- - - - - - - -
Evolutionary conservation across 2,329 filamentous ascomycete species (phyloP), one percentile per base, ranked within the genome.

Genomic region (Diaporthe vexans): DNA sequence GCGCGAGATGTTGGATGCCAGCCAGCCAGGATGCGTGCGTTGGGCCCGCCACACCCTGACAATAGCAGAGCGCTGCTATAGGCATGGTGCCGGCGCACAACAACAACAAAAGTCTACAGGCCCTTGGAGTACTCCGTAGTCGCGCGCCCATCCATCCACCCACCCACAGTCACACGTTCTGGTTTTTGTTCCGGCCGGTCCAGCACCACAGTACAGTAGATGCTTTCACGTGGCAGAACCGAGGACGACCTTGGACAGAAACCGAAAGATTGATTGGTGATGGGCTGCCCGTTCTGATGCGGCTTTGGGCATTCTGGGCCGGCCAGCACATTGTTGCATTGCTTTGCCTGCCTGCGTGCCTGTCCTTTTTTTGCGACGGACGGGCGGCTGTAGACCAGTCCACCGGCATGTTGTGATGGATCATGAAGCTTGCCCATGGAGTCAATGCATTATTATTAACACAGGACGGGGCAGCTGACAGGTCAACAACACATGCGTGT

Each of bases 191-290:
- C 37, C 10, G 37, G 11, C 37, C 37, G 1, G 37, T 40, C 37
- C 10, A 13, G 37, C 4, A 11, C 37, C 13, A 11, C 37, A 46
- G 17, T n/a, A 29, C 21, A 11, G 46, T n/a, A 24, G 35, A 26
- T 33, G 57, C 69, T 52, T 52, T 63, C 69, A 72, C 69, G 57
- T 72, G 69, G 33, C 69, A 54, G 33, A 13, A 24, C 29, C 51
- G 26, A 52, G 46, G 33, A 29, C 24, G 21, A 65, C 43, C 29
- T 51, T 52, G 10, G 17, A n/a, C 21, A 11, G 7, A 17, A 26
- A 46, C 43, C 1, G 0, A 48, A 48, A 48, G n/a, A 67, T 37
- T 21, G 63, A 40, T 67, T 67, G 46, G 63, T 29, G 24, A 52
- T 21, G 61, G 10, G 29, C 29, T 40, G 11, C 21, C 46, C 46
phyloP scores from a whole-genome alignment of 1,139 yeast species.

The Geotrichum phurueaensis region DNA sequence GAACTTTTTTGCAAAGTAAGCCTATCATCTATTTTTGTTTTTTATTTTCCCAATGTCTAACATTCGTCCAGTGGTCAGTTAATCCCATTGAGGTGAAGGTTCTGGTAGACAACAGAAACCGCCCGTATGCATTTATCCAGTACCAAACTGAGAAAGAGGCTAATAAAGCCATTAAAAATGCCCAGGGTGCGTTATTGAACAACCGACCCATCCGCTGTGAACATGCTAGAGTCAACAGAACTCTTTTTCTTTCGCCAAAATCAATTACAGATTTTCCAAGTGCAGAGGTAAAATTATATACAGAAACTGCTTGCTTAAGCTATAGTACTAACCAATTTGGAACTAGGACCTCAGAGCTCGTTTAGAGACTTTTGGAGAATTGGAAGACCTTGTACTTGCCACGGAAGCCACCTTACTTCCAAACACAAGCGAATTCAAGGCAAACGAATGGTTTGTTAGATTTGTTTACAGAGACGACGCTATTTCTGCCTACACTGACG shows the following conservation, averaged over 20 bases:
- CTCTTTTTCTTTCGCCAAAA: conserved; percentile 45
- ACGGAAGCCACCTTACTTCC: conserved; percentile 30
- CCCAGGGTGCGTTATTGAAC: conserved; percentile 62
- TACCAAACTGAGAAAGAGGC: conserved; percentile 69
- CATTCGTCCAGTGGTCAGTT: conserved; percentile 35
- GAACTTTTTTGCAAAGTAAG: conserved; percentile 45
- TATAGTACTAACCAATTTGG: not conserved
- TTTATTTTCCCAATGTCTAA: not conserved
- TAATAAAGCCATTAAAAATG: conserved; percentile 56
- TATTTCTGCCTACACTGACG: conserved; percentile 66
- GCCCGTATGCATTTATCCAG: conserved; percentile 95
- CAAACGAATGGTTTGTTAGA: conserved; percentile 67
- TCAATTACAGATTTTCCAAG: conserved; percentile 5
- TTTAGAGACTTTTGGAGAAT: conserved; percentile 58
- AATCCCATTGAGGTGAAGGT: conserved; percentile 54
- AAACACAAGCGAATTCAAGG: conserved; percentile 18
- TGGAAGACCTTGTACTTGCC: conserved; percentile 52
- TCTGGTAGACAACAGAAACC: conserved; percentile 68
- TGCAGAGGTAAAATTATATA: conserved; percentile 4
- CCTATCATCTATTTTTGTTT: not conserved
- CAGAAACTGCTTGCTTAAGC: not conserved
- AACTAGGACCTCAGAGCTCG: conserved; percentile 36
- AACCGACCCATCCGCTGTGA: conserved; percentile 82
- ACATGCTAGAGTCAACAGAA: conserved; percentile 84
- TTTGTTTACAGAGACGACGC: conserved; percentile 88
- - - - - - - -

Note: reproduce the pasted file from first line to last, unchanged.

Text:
Evolutionary conservation across 2,329 filamentous ascomycete species (phyloP), one percentile per base, ranked within the genome.

Genomic region (Diaporthe vexans): DNA sequence GCGCGAGATGTTGGATGCCAGCCAGCCAGGATGCGTGCGTTGGGCCCGCCACACCCTGACAATAGCAGAGCGCTGCTATAGGCATGGTGCCGGCGCACAACAACAACAAAAGTCTACAGGCCCTTGGAGTACTCCGTAGTCGCGCGCCCATCCATCCACCCACCCACAGTCACACGTTCTGGTTTTTGTTCCGGCCGGTCCAGCACCACAGTACAGTAGATGCTTTCACGTGGCAGAACCGAGGACGACCTTGGACAGAAACCGAAAGATTGATTGGTGATGGGCTGCCCGTTCTGATGCGGCTTTGGGCATTCTGGGCCGGCCAGCACATTGTTGCATTGCTTTGCCTGCCTGCGTGCCTGTCCTTTTTTTGCGACGGACGGGCGGCTGTAGACCAGTCCACCGGCATGTTGTGATGGATCATGAAGCTTGCCCATGGAGTCAATGCATTATTATTAACACAGGACGGGGCAGCTGACAGGTCAACAACACATGCGTGT

Each of bases 191-290:
- C 37, C 10, G 37, G 11, C 37, C 37, G 1, G 37, T 40, C 37
- C 10, A 13, G 37, C 4, A 11, C 37, C 13, A 11, C 37, A 46
- G 17, T n/a, A 29, C 21, A 11, G 46, T n/a, A 24, G 35, A 26
- T 33, G 57, C 69, T 52, T 52, T 63, C 69, A 72, C 69, G 57
- T 72, G 69, G 33, C 69, A 54, G 33, A 13, A 24, C 29, C 51
- G 26, A 52, G 46, G 33, A 29, C 24, G 21, A 65, C 43, C 29
- T 51, T 52, G 10, G 17, A n/a, C 21, A 11, G 7, A 17, A 26
- A 46, C 43, C 1, G 0, A 48, A 48, A 48, G n/a, A 67, T 37
- T 21, G 63, A 40, T 67, T 67, G 46, G 63, T 29, G 24, A 52
- T 21, G 61, G 10, G 29, C 29, T 40, G 11, C 21, C 46, C 46
phyloP scores from a whole-genome alignment of 1,139 yeast species.

The Geotrichum phurueaensis region DNA sequence GAACTTTTTTGCAAAGTAAGCCTATCATCTATTTTTGTTTTTTATTTTCCCAATGTCTAACATTCGTCCAGTGGTCAGTTAATCCCATTGAGGTGAAGGTTCTGGTAGACAACAGAAACCGCCCGTATGCATTTATCCAGTACCAAACTGAGAAAGAGGCTAATAAAGCCATTAAAAATGCCCAGGGTGCGTTATTGAACAACCGACCCATCCGCTGTGAACATGCTAGAGTCAACAGAACTCTTTTTCTTTCGCCAAAATCAATTACAGATTTTCCAAGTGCAGAGGTAAAATTATATACAGAAACTGCTTGCTTAAGCTATAGTACTAACCAATTTGGAACTAGGACCTCAGAGCTCGTTTAGAGACTTTTGGAGAATTGGAAGACCTTGTACTTGCCACGGAAGCCACCTTACTTCCAAACACAAGCGAATTCAAGGCAAACGAATGGTTTGTTAGATTTGTTTACAGAGACGACGCTATTTCTGCCTACACTGACG shows the following conservation, averaged over 20 bases:
- CTCTTTTTCTTTCGCCAAAA: conserved; percentile 45
- ACGGAAGCCACCTTACTTCC: conserved; percentile 30
- CCCAGGGTGCGTTATTGAAC: conserved; percentile 62
- TACCAAACTGAGAAAGAGGC: conserved; percentile 69
- CATTCGTCCAGTGGTCAGTT: conserved; percentile 35
- GAACTTTTTTGCAAAGTAAG: conserved; percentile 45
- TATAGTACTAACCAATTTGG: not conserved
- TTTATTTTCCCAATGTCTAA: not conserved
- TAATAAAGCCATTAAAAATG: conserved; percentile 56
- TATTTCTGCCTACACTGACG: conserved; percentile 66
- GCCCGTATGCATTTATCCAG: conserved; percentile 95
- CAAACGAATGGTTTGTTAGA: conserved; percentile 67
- TCAATTACAGATTTTCCAAG: conserved; percentile 5
- TTTAGAGACTTTTGGAGAAT: conserved; percentile 58
- AATCCCATTGAGGTGAAGGT: conserved; percentile 54
- AAACACAAGCGAATTCAAGG: conserved; percentile 18
- TGGAAGACCTTGTACTTGCC: conserved; percentile 52
- TCTGGTAGACAACAGAAACC: conserved; percentile 68
- TGCAGAGGTAAAATTATATA: conserved; percentile 4
- CCTATCATCTATTTTTGTTT: not conserved
- CAGAAACTGCTTGCTTAAGC: not conserved
- AACTAGGACCTCAGAGCTCG: conserved; percentile 36
- AACCGACCCATCCGCTGTGA: conserved; percentile 82
- ACATGCTAGAGTCAACAGAA: conserved; percentile 84
- TTTGTTTACAGAGACGACGC: conserved; percentile 88